The Qatari deputy minister and minister of energy, Abdullah Al Attiyah, in particular, sought to highlight the fact that some at Copenhagen had tried to scapegoat oil and gas producers as being responsible for rising emissions. Al Attiyah also made the salient point that some countries that had previously been critical of oil-producing nations quickly adopted a new position as soon as natural resources were found within their own borders.
The fact remains that the technology to provide renewable energy as a replacement, rather than an adjunct, to more conventional sources simply isn't ready yet. This is also compounded by the steadily increasing demand for energy, which is estimated to double by 2050. Such figures explain why ventures such as Masdar are so important.
The Masdar concept gains publicity in the UAE and in the Middle East due to its attempts to be carbon-neutral, and also due to local media being keen to support what is perhaps the Abu Dhabi's government's proudest venture. But the real benefit is that in the process of becoming carbon-neutral, the city will test some concepts and technologies to commercial level, which can then be deployed elsewhere around the world.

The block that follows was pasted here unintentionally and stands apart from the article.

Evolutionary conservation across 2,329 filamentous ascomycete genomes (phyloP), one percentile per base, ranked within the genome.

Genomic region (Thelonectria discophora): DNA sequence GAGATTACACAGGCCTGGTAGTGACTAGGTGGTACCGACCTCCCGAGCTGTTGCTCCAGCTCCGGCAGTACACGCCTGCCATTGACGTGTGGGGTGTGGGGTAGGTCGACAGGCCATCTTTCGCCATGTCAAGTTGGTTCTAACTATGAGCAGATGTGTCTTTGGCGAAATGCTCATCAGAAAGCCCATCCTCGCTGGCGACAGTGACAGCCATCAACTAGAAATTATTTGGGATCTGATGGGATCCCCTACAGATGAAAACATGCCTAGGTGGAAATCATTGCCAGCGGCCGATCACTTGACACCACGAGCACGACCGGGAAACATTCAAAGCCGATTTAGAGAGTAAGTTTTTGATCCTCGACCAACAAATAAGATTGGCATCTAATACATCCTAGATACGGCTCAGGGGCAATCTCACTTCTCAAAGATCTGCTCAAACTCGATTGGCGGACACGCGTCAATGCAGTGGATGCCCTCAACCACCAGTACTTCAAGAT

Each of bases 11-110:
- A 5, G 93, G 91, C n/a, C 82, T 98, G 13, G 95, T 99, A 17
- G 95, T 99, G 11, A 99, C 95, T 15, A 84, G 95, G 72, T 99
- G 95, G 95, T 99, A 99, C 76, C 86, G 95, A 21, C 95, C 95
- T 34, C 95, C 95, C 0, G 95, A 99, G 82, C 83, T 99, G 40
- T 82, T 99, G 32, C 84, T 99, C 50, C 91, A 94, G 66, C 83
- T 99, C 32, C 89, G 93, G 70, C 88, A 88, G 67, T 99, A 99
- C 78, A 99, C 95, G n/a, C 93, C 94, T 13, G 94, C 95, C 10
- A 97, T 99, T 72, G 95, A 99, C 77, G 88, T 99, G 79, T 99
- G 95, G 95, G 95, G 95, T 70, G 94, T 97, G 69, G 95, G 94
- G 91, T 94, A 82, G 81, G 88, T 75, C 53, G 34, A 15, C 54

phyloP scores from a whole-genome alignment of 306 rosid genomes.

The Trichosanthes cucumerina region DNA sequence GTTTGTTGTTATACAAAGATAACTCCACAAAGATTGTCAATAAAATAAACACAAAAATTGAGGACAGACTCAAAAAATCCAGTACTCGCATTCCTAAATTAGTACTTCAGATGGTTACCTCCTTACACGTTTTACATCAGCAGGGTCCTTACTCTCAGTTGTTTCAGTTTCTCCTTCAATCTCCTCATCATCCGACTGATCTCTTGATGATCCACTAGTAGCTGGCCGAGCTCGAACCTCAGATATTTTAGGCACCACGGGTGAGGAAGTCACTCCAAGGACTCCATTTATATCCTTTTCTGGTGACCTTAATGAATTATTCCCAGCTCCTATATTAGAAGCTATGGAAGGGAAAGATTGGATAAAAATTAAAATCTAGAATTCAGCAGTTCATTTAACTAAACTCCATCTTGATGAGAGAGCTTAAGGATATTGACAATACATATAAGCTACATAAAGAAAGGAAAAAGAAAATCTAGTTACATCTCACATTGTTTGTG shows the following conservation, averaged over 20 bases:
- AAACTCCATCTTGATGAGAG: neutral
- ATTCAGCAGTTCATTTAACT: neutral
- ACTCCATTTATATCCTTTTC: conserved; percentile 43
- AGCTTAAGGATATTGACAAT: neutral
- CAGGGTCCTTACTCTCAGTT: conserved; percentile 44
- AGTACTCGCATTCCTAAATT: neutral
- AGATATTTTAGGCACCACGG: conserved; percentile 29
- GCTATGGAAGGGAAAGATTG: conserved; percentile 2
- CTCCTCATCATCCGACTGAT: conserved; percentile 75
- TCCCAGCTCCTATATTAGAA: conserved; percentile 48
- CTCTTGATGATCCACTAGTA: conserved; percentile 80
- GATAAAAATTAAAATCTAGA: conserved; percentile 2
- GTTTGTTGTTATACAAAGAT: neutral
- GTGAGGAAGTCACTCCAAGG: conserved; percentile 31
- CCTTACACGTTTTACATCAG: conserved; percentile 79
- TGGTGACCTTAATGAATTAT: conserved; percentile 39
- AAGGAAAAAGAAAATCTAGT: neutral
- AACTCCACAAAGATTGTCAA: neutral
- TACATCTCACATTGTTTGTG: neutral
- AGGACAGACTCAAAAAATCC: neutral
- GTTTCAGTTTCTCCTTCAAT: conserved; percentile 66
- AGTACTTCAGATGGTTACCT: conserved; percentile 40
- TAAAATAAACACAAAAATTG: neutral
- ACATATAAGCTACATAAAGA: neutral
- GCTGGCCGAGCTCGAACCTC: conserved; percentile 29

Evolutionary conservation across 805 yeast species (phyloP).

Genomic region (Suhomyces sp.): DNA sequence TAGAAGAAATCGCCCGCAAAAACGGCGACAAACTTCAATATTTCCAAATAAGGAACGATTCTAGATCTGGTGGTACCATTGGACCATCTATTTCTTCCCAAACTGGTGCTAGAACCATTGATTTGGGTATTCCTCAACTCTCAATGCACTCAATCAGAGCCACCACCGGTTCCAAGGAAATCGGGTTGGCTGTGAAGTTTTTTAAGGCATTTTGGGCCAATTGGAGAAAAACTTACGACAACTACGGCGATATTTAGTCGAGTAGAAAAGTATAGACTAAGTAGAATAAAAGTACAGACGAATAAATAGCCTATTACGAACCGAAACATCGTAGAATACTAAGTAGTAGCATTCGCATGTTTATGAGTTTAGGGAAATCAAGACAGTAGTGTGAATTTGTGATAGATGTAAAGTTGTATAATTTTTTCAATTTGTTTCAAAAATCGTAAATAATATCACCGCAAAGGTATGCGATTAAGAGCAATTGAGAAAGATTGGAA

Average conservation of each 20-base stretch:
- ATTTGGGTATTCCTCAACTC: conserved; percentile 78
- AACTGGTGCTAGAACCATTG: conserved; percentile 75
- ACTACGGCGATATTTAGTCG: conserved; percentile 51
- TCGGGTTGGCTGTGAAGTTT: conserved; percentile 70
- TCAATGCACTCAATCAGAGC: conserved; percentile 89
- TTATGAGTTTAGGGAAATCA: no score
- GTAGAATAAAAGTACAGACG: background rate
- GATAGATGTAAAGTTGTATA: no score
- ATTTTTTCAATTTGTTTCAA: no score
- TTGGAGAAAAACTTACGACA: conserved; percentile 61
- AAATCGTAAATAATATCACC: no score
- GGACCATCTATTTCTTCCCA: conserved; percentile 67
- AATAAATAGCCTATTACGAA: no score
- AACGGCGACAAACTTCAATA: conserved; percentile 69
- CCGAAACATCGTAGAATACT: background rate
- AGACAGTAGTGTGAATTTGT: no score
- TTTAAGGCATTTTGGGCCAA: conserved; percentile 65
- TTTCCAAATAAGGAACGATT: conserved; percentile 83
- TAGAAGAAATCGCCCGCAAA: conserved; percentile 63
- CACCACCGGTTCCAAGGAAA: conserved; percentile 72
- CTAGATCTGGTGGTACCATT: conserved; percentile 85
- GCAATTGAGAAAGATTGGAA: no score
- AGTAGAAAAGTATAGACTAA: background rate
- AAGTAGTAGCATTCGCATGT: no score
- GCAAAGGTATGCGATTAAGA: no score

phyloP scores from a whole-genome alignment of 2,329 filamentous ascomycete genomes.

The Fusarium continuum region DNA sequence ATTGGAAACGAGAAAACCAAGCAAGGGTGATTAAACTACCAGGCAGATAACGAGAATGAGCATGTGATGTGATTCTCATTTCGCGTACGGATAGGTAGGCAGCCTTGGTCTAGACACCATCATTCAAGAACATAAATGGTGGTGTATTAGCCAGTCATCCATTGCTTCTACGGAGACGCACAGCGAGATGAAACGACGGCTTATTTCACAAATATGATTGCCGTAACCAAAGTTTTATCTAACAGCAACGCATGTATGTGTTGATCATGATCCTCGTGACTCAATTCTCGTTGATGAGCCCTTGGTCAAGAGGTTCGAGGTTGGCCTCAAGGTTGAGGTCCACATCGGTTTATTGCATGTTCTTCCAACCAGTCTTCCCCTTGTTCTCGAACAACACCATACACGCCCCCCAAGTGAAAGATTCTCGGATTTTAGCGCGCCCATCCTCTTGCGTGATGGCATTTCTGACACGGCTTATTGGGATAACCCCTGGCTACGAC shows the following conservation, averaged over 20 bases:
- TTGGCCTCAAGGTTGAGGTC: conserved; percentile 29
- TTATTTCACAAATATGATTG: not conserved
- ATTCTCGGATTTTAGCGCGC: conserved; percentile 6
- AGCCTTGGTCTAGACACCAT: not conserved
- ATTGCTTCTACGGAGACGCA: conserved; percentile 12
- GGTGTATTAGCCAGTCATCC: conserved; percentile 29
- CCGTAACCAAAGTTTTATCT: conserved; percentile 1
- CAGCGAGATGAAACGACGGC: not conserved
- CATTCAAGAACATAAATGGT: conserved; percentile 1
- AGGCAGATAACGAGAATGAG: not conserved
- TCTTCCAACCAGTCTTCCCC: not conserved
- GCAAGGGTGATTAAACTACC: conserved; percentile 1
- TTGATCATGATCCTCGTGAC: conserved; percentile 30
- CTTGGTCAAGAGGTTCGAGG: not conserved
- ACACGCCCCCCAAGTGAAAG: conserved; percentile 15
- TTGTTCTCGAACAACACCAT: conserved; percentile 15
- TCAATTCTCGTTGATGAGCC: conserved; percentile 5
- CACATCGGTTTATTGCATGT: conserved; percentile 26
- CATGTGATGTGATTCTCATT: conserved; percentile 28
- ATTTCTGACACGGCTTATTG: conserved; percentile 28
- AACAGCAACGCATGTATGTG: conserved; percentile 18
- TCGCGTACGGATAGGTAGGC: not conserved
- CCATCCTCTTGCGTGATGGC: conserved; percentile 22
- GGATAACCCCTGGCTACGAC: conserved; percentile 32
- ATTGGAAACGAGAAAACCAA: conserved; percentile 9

On the global stage, Abu Dhabi and the UAE have a significant number of national partners, some of which are more important than others. But former and recent deals have started to suggest that the profile of one particular country is rising. What that country offers to the UAE is not limited to one particular sector; in both conventional and ‘green energy' terms, as well as being a crucial trade partner, the influence of South Korea in the UAE and the wider Middle East region is certainly becoming more involved.